On the other hand, since at least Talmudic times, our religious leaders have recognized that the actual goal of Torah learning was to internalize Torah values to the point that they become inseparable parts of our personality, and we are able to act in a halachically acceptable manner based on an intuition honed through years of contemplation of the texts.

Rav Kook appears to be giving a different angle on the essential nature of Torah and learning Torah.  Although Torah is generally translated as “law,” it really means “teaching.”  Where does this teaching come from?  One answer may be found in the famous statement of the Sages that in the womb, and angel teaches us all of Torah, only to strike us on the mouth during birth, so that we forget it all.  Of course, it is not completely forgotten, and once we grow up and begin studying Torah from a human teacher, it is something that is deeply familiar to us, and we just have to refresh our memories as it were; we aren’t really learning anything new or foreign to us.  The knowledge is structured in our own awareness and just needs to be reactivated, as it were.

According to Rav Kook, the nature of this inner teaching (the root meaning of the word in-tuition by the way) is dependent on our spiritual level.  Earlier generations, the generations of the Patriarchs, were at a much higher level, and therefore their intuitive understanding of Gd’s Will was much more perfect and instinctive that that of later generations.  Thus our tradition tells us that the Patriarchs observed the entire Torah even before it was given.  The knowledge was structured in their awareness; in Rav Kook’s words, it was a naturally flowing conversation.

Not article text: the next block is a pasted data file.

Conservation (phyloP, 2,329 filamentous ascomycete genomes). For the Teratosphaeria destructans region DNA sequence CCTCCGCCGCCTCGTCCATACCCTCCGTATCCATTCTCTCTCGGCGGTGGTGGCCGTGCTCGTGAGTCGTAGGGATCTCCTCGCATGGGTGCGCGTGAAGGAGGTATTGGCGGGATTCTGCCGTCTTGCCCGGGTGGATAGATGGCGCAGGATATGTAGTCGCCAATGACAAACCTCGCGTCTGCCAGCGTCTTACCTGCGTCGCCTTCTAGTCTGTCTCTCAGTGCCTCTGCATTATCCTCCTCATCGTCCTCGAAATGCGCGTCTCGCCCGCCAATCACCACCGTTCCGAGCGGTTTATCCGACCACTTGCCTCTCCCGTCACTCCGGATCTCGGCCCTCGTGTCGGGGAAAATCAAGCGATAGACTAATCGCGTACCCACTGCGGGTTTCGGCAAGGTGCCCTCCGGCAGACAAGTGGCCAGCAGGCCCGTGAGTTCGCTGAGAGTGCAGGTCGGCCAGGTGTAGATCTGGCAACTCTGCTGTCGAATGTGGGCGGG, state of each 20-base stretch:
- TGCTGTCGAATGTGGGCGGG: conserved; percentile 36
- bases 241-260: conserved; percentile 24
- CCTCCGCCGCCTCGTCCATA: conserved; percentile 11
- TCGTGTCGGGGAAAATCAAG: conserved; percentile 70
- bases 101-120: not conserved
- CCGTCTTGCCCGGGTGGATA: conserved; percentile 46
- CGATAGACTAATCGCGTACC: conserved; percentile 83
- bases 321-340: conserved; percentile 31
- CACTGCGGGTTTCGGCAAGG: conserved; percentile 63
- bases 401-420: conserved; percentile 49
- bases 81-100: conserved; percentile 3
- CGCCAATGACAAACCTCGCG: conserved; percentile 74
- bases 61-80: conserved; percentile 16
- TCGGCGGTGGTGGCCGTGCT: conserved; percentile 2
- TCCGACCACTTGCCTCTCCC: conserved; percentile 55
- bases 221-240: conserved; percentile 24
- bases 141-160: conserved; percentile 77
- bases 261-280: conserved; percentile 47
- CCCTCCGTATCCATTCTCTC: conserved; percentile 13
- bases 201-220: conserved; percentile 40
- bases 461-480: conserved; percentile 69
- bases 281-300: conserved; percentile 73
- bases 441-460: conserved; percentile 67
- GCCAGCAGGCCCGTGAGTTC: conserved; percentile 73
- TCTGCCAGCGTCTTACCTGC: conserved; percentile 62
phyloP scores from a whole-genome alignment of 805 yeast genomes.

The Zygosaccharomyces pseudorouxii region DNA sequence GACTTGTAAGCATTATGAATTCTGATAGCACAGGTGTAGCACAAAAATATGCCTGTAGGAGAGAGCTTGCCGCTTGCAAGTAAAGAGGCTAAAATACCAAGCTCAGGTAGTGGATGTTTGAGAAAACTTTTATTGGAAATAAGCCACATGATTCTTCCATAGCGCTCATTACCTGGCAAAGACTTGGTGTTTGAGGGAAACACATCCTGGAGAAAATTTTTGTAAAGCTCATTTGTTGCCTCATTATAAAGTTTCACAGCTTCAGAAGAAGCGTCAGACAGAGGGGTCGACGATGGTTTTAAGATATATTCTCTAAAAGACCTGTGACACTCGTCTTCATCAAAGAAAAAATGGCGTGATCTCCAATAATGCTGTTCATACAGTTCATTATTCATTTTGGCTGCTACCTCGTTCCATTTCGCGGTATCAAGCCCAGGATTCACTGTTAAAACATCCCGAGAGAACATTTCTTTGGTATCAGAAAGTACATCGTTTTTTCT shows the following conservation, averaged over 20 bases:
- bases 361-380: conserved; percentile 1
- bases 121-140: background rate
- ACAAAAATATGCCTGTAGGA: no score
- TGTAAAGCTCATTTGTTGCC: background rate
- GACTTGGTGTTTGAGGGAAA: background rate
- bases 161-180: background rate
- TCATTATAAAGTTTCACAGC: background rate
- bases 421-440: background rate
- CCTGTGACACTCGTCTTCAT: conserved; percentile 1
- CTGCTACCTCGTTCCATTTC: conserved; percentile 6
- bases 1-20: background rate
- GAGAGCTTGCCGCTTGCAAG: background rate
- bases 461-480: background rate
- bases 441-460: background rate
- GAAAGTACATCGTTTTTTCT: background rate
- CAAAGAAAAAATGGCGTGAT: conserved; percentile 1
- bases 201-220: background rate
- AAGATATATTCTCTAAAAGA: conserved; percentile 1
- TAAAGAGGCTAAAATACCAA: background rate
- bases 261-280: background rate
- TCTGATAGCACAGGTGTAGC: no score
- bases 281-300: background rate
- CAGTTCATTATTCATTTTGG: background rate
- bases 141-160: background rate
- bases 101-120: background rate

With the passing of the generations, the spiritual level declined, and Gd could no longer trust that we had access to the requisite knowledge internally.  It had to be supplied from a source external to ourselves – Gd speaking to us at Sinai, or through Moshe Rabbeinu, and eventually through the Elders, the Prophets, the Men of the Great Assembly, the Rishonim and the Acharonim down to the present.  Thus, knowledge of Gd became enshrined, or entombed if you will, in the voluminous literature we mentioned.  Thus, we have controversies about what exactly is the correct halachah in various situations.  We have many, many Rabbinic enactments that serve as a “fence around the Torah,” because we can’t trust ourselves to have sufficiently intuitive knowledge to avoid violating the Torah’s prohibitions.  We have to set the boundaries, in some cases, pretty far out, so that if we err and violate them, there’s a long way to go before an actual Torah commandment is violated.